“The relationship between patient and clinician is central to the provision of mental health care. Where psychological therapies are concerned, decades of research indicate that the provision of therapy is an interpersonal process in which a main curative component is actually the nature of the therapeutic alliance.” – Russell Razzaque , Emmanuel Okoro, Lisa Wood
Psychotherapy is an interpersonal transaction. Its effectiveness in treating the ills of the client is to some extent dependent upon the chemistry between the therapist and the client, termed the therapeutic alliance. Research has demonstrated that there is a positive relationship with moderate effect sizes between treatment outcomes and the depth of the therapeutic alliance.
The therapeutic alliance is conceptualized as consisting of three components, tasks, goals, and bond. Tasks are what the therapist and client agree need to be accomplished to reach the client’s goals. Goals are the outcomes that the client hopes to result from the therapy. The bond between the therapist and client develops from trust and confidence in the therapist that the process will satisfy the client’s goals. It should be clear that this alliance is a cornerstone of the process of psychotherapy. If the client’s goals and expectation are not aligned with those of the therapist, if the client does not agree with or is unwilling to undertake the tasks involved, or if the client doesn’t trust the therapist, then the therapy is doomed to failure.
The personality and characteristics of the therapist are a essential ingredients in forming a therapeutic alliance. Research has shown that effective therapists are able to express themselves well. They are astute at sensing what other people are thinking and feeling. In relating to their clients, they show warmth and acceptance, empathy, and a focus on others, not themselves. It would seem that mindfulness would be essential. Communications involve not only talking but listening, a mindfulness skill. Being able to look at things as they are without judgement, another mindfulness skill, would appear to be essential to this relationship. The mindfulness component of being in the present moment would also seem essential to focusing on what are the client’s immediate experience and reactions. So, it would be reasonable to suspect that the mindfulness of the therapist would be related to the therapeutic alliance and to the outcome of the therapy.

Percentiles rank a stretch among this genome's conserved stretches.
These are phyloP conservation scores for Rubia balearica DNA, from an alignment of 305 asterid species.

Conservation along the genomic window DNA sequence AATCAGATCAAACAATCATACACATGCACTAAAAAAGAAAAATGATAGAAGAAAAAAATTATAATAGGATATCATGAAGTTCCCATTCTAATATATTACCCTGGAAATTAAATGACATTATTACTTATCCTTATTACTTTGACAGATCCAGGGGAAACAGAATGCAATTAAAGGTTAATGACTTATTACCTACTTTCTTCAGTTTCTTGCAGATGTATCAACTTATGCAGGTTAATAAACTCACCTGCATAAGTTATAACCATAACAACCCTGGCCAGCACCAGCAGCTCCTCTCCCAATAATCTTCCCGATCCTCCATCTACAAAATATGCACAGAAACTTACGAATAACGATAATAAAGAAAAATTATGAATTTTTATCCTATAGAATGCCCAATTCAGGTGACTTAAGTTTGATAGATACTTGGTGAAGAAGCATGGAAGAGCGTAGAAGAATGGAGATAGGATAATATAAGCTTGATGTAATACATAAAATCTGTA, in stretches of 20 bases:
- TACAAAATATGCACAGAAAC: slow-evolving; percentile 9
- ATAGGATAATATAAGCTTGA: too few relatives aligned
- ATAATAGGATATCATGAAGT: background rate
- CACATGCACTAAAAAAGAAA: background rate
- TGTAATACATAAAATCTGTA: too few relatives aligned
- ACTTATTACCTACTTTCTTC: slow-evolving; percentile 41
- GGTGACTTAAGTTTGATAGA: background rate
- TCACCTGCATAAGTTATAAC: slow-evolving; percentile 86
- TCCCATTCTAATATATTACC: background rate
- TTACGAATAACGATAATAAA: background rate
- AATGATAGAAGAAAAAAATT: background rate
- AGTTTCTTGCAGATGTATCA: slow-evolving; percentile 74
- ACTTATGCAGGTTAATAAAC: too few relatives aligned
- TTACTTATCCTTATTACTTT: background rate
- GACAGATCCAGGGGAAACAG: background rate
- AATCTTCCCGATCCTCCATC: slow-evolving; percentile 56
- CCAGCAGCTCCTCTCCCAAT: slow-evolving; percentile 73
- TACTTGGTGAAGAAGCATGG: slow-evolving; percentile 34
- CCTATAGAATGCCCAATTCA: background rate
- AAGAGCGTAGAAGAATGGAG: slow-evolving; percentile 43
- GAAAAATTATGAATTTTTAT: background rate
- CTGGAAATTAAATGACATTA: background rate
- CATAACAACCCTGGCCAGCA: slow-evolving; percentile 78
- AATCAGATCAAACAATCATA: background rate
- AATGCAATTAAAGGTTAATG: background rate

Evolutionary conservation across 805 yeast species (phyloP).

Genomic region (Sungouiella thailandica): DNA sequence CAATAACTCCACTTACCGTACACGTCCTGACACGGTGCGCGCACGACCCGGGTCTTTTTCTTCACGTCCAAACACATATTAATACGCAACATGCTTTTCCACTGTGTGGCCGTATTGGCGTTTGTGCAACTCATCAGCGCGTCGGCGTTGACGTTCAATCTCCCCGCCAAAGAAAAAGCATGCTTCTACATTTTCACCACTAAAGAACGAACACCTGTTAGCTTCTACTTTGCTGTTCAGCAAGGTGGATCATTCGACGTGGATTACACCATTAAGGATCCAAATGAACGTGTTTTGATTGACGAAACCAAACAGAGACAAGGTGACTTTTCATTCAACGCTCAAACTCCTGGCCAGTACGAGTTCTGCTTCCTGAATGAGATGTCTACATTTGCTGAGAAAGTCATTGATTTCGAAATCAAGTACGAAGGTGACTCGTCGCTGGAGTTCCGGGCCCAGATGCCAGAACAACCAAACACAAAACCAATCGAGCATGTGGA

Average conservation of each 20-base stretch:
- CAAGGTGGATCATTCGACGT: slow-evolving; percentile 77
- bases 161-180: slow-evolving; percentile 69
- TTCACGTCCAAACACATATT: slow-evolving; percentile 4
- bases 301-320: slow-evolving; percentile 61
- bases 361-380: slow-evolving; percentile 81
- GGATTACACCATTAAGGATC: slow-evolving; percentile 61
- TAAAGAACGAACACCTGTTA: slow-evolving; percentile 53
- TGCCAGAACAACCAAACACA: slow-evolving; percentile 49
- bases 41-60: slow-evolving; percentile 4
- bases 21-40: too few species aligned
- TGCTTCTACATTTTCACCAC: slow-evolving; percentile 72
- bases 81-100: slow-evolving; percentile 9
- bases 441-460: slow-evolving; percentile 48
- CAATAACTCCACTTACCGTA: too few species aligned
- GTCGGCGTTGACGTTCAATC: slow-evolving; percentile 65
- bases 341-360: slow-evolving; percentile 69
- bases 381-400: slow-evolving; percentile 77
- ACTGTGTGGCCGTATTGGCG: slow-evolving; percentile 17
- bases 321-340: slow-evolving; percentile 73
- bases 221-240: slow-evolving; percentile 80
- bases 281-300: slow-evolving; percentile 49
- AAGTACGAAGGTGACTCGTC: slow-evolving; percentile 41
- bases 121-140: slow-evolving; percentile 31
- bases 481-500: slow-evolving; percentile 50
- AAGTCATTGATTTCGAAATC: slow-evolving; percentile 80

In today’s Research News article “Mindfulness in Clinician Therapeutic Relationships”
Razzaque, Okoro, and Wood explore the relationship between mindfulness and the therapeutic alliance in experienced therapists. They found a strong positive relationship between mindfulness and the ability to form effective therapeutic alliances. All of the components of mindfulness were found to be related to therapeutic alliance, but openness to experience and non-judgmental acceptance were found to be the most important components.
The fact that openness to experience was the most important mindfulness characteristic predicting therapeutic alliance should be of no surprise. It allows the focus of the therapist’s attention to be open to whatever the client brings to the therapeutic session. This results in the clients feeling listened to. In addition, the clients themselves can learn to be open by modelling the openness displayed by the therapist. The fact that non-judgmental acceptance was an important mindfulness characteristic should also be of no surprise. This results in the therapist being more accepting of the clients’ difficulties without judging them. This allows the clients to also come to accept themselves and their problems and work toward solving them rather than ruminating about them.
Hence the results of the study support the notion that the mindfulness of the therapist is essential to the therapeutic alliance and the ultimate success of the therapy. It should be mentioned that this study was correlational and cause and effect cannot be determined. It will be important to perform research in the future where mindfulness training is provide to therapists and to determine if this then improves the therapeutic alliance and the outcomes of therapy.
So, be mindful to be a better therapist.
“In my early professional years I was asking the question: How can I treat, or cure, or change this person? Now I would phrase the question in this way: How can I provide a relationship which this person may use for his own personal growth?” – Carl R. Rogers
CMCS – Center for Mindfulness and Contemplative Studies